UPDATE: Cheryl Rath and I will be on Jon Micheals FORUM tomorrow morning (Sunday) at 7:30 AM, KELO FM 92.5 talking about the EVENT CENTER proposal. Tune in.
It only took a few days but the Event Center task force’s spin cycle kicked in. So let’s start shooting some holes in this plan;
For 18 months, we have worked with 18 wonderful Sioux Falls citizens. And they’ve unanimously endorsed one method to pay for this needed project. We estimate it will cost $137 million to $169 million. We recommend paying for it with a temporary 1-cent sales tax.
First off, as mentioned by an opponent at the city council meeting Monday night, the cost figure is a ‘pie in the sky’ number. Nobody knows what the place will cost until the bids start coming in. Could be less, but my guess is that it will be over $200 million. The city has a track record of overspending on projects. Remember the $18-21 million dollar Pavilion that has cost us almost $40 million in renovation costs so far, and that isn’t counting the city’s subsidy it has received over the last 12 years.
A 1-cent sales tax equals an additional dollar for every $100 you spend. In our case, it would last three to four years.
I always like how they give the smaller number in this comparison. But let’s add up this additional tax in a year’s span. Guessing that most low income working poor spend about 80-90% of their paychecks on goods and services that could be an additional $150-$250 dollars a year in taxes. Is an Events Center worth $250 a year to a person who will never use the facility? Doubtful. As for the 3-4 year time period, this number is murky for two reasons, as I mentioned above, nobody knows what the place is gonna cost mainly because the task force stupidly didn’t nail down a funding source and budget first before proposing this monstrosity and secondly, Sunset provisions rarely work because the city council can vote to extend the tax to build another building we may ‘need’.
You’d need to find those payments somewhere. A so-called bed, board and booze tax raises $5 million per year. So you’d need at least two extra cents on it to make your first 30-year payment. That raises the total tax on entertainment from 7 percent to 9 percent. And we’d need state authorization.
This is where the tax force gets very closed minded. I have often thought that the reason the BB & B tax was never pursued was because the hospitality industry lobby shut it down. Not sure how I could prove it, but their has been rumblings. As for the percentage figures on what you can charge for taxes on liquor and hotel rooms those are obsolete. If you have to go to the state to ask for the increase, you most likely can ask for whatever you think you need. There are also other ways to raise the money that the EC TF did not pursue;
Corporate Sponsorship â€¢ Tenant Sponsorship â€¢ Parking fees â€¢ Ticket fees â€¢ Advertising Tax â€¢ Luxury retail taxes on luxury items (ex; Homes, rec vehicles) â€¢ Corporate entertainment tax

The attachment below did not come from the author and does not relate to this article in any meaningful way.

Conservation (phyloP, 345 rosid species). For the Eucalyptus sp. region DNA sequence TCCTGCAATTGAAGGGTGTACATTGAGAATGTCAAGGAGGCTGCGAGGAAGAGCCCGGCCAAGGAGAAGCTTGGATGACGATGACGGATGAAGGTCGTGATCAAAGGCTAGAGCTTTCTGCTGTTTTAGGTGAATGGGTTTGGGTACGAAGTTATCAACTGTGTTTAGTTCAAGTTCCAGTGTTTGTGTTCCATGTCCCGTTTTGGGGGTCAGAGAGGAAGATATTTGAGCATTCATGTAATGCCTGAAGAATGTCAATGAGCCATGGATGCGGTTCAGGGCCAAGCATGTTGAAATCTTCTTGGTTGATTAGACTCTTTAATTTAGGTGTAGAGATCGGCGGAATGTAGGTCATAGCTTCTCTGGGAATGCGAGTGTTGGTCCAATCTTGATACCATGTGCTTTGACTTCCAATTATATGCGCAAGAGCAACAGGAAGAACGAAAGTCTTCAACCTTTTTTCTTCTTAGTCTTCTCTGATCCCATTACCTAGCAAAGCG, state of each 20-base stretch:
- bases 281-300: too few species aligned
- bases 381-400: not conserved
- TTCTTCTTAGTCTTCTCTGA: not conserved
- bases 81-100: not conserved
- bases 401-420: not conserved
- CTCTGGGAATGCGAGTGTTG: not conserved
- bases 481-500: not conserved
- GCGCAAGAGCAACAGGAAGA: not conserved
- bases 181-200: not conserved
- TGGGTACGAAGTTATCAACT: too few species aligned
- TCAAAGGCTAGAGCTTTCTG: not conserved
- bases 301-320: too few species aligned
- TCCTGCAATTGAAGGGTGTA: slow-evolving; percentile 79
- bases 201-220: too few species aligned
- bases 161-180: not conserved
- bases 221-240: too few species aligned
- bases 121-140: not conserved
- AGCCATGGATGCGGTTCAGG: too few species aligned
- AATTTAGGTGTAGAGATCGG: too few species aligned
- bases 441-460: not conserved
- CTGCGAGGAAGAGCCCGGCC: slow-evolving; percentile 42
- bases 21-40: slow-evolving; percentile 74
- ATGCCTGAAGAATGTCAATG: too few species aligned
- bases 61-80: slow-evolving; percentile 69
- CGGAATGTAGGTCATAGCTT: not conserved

And remember, if you borrow money, you pay interest. A 20-year loan for this project results in almost $92 million in interest costs over the life of the project. A 30-year loan means an extra $138 million in interest.
We think we should pay for this today, avoid the debt and have it paid for nearly by the day it opens.
Who cares how long it takes to pay for the facility? Not to mention it is only fair to stretch the cost out over a long period of time so people who are using the facility are paying for it. Why is the responsibility of residents living in SF now to pay off the whole thing in 4 years? Do most people pay off their homes in 4 years? No.
The temporary tax could be refunded to income-qualified residents. We are working with nonprofits to create the best refund program possible. We want it to be simple. Fill out a one-page application. Turn it into the city, an agency that helps you with other needs, or your church. If you need help, we’ll train volunteers to help you. We think that’s the right thing to do.
Refund programs have a proven track record of NOT working. And if we are taking in $50 million a year in taxes, why should it be the responsibility of churches and volunteers to help administer this program? I have a better idea, stop taxing nessecities to pay for entertainment.
We also need to remember that this project is an investment. It will generate $51 million to $53 million in economic impact annually, a level of activity that supports 1,900 jobs, with more than 400 new jobs, plus 1,275 additional construction jobs.
While I agree it will have an economic impact on our city, what they don’t mention is that the economic impact will go straight in the pockets of people who will pay for this project the least, wealthy business owners. Most of the jobs they mention are low wage part time hospitality jobs and unsecure, non-union temporary construction jobs.
If this proposal makes it to the voters, it will fail, and it will fail hard, not just because of the funding, there is also other opponents to the plan. Some don’t like the location, some don’t like the size, others are concerned about the lack of hotel rooms and our inadequate airport to handle major conventions. I hope the new council and mayor squelch this blind proposal and come up with a new plan before next November.
Let’s stop chasing our tail already and get a events center built!